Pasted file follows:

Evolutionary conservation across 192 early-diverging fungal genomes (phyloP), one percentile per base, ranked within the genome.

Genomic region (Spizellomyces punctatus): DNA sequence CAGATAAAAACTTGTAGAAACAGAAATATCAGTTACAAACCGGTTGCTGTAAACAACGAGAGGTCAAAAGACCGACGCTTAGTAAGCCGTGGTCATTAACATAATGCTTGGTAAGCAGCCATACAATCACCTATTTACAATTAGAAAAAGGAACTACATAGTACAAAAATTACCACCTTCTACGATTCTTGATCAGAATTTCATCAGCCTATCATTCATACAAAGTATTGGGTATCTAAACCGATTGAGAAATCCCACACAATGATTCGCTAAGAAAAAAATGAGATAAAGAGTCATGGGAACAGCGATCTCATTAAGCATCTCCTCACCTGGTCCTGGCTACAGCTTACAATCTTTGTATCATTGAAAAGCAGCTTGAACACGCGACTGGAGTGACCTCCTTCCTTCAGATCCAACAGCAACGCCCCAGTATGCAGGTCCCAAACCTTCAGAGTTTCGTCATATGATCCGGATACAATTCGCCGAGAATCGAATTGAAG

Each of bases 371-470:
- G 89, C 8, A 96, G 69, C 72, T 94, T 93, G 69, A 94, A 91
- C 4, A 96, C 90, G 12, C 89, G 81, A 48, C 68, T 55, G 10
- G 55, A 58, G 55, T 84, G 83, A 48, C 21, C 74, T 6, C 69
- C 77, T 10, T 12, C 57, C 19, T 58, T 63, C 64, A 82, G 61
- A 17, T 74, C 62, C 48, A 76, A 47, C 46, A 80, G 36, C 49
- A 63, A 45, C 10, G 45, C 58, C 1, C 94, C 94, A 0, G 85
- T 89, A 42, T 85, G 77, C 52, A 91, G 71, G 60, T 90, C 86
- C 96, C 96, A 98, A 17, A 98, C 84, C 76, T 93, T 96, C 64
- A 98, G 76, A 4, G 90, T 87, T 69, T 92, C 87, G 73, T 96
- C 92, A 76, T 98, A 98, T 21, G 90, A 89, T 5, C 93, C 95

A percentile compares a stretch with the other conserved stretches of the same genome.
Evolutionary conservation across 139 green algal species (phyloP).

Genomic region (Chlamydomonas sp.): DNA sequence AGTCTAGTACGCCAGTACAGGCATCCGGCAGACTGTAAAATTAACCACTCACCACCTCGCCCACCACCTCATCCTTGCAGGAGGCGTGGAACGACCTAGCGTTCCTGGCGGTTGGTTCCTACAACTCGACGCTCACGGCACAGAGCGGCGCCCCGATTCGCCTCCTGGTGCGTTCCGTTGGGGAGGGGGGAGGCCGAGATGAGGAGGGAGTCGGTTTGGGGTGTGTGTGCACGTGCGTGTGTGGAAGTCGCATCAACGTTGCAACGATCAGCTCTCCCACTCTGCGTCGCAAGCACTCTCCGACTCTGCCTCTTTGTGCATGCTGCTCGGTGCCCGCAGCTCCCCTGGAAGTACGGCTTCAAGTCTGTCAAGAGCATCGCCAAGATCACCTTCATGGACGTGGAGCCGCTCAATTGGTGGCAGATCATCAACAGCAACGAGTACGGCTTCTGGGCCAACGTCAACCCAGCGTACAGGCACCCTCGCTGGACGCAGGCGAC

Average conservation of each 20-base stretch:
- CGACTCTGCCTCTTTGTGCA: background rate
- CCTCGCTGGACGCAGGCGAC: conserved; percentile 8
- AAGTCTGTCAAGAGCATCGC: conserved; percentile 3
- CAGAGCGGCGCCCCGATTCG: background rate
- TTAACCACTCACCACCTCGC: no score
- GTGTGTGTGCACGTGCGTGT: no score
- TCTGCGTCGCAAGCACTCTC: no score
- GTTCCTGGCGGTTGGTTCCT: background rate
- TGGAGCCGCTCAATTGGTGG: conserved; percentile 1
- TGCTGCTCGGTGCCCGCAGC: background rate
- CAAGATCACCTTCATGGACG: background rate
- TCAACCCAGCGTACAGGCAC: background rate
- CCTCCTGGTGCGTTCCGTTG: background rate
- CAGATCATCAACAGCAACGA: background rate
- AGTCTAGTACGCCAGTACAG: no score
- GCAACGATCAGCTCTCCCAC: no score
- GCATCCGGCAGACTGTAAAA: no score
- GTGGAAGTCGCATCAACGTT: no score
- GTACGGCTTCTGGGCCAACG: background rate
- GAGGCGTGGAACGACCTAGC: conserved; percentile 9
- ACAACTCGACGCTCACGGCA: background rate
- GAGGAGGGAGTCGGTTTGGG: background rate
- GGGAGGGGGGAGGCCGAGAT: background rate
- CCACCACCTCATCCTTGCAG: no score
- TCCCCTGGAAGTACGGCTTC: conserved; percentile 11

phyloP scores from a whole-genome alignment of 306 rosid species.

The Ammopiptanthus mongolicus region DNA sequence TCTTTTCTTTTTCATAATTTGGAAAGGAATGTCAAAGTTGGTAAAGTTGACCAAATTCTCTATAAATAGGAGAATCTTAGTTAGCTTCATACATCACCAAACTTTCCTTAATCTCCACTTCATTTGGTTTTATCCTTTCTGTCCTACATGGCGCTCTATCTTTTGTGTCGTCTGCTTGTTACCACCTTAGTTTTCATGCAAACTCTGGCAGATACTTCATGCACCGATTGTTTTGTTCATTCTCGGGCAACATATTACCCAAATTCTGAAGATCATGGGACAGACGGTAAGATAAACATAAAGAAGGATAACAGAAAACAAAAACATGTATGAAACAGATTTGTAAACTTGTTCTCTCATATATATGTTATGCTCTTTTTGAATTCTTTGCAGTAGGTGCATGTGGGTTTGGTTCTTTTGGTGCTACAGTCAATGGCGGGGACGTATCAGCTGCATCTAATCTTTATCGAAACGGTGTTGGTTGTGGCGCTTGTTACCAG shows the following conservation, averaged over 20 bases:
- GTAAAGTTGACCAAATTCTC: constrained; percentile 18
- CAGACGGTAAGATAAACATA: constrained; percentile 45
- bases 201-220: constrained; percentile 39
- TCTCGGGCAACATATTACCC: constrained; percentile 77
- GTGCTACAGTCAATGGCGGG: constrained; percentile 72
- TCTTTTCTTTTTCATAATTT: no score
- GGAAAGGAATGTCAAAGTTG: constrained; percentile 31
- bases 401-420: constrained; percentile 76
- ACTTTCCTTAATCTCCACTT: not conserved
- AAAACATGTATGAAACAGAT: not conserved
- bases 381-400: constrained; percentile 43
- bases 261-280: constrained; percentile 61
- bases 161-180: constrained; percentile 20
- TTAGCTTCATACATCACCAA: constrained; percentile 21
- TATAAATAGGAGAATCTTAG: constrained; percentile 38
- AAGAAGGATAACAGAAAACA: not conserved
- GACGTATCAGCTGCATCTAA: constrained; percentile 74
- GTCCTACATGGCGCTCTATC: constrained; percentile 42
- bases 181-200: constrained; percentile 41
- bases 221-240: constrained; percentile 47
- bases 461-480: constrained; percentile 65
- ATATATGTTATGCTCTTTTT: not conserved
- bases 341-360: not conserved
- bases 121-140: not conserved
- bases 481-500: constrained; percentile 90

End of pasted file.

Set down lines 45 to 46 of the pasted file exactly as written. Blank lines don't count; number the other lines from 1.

- GTAAAGTTGACCAAATTCTC: constrained; percentile 18
- CAGACGGTAAGATAAACATA: constrained; percentile 45